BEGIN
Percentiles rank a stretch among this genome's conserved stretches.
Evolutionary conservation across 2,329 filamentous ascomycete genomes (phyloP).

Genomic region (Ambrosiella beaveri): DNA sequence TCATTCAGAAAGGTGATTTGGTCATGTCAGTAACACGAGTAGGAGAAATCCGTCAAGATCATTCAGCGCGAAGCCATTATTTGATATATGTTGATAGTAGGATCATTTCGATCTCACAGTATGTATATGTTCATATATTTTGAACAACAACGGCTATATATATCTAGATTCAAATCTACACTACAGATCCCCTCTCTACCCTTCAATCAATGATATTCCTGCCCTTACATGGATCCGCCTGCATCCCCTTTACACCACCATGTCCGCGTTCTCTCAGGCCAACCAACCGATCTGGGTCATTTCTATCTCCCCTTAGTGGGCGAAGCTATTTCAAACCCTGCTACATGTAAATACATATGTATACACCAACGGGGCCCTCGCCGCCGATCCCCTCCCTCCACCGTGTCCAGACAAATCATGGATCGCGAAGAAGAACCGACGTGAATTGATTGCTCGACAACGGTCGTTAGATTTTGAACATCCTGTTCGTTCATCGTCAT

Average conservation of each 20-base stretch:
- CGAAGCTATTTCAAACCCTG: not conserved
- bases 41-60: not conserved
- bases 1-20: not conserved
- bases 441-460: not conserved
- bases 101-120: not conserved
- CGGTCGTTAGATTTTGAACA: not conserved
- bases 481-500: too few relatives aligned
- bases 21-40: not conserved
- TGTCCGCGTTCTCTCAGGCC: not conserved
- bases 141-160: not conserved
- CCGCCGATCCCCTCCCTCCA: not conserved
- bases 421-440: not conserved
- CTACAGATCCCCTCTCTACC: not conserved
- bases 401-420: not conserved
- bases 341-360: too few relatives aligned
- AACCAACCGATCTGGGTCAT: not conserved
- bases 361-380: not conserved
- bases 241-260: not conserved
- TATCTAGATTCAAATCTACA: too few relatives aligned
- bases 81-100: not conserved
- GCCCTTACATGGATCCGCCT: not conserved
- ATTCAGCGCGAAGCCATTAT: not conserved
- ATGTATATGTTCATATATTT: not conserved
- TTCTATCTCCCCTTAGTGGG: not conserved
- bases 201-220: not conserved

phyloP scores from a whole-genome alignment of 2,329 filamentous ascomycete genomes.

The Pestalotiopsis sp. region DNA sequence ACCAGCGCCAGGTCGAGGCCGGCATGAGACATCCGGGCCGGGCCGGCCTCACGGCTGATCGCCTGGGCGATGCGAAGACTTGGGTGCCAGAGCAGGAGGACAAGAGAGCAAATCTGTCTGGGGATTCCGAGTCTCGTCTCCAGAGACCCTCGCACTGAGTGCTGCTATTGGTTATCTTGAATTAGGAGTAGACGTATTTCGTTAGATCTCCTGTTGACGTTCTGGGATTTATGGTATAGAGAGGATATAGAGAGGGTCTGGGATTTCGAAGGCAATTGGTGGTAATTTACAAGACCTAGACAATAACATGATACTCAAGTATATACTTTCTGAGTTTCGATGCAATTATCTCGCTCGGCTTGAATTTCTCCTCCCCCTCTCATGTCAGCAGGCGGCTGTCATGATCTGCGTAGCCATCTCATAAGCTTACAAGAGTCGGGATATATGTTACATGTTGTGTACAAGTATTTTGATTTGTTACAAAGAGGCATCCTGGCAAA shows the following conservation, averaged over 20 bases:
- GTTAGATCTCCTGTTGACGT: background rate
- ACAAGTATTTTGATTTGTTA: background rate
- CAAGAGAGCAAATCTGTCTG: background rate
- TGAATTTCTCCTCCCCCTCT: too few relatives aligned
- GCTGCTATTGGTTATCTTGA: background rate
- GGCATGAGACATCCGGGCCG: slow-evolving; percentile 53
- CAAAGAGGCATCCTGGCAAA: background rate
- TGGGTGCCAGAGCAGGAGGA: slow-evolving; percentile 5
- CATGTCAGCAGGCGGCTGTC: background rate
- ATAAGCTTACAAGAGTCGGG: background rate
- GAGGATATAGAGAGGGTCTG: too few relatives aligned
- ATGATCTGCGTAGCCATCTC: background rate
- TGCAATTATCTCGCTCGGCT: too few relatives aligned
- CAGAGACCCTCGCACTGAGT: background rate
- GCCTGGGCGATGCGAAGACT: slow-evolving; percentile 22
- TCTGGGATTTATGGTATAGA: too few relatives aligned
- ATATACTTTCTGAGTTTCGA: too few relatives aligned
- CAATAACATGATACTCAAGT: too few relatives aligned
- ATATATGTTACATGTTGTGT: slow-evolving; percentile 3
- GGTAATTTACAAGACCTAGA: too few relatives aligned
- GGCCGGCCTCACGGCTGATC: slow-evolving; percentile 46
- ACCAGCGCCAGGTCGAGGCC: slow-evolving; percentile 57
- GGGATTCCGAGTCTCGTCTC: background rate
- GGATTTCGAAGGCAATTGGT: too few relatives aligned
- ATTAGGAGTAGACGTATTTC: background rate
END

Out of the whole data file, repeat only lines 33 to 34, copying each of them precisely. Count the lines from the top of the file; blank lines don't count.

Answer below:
- ACAAGTATTTTGATTTGTTA: background rate
- CAAGAGAGCAAATCTGTCTG: background rate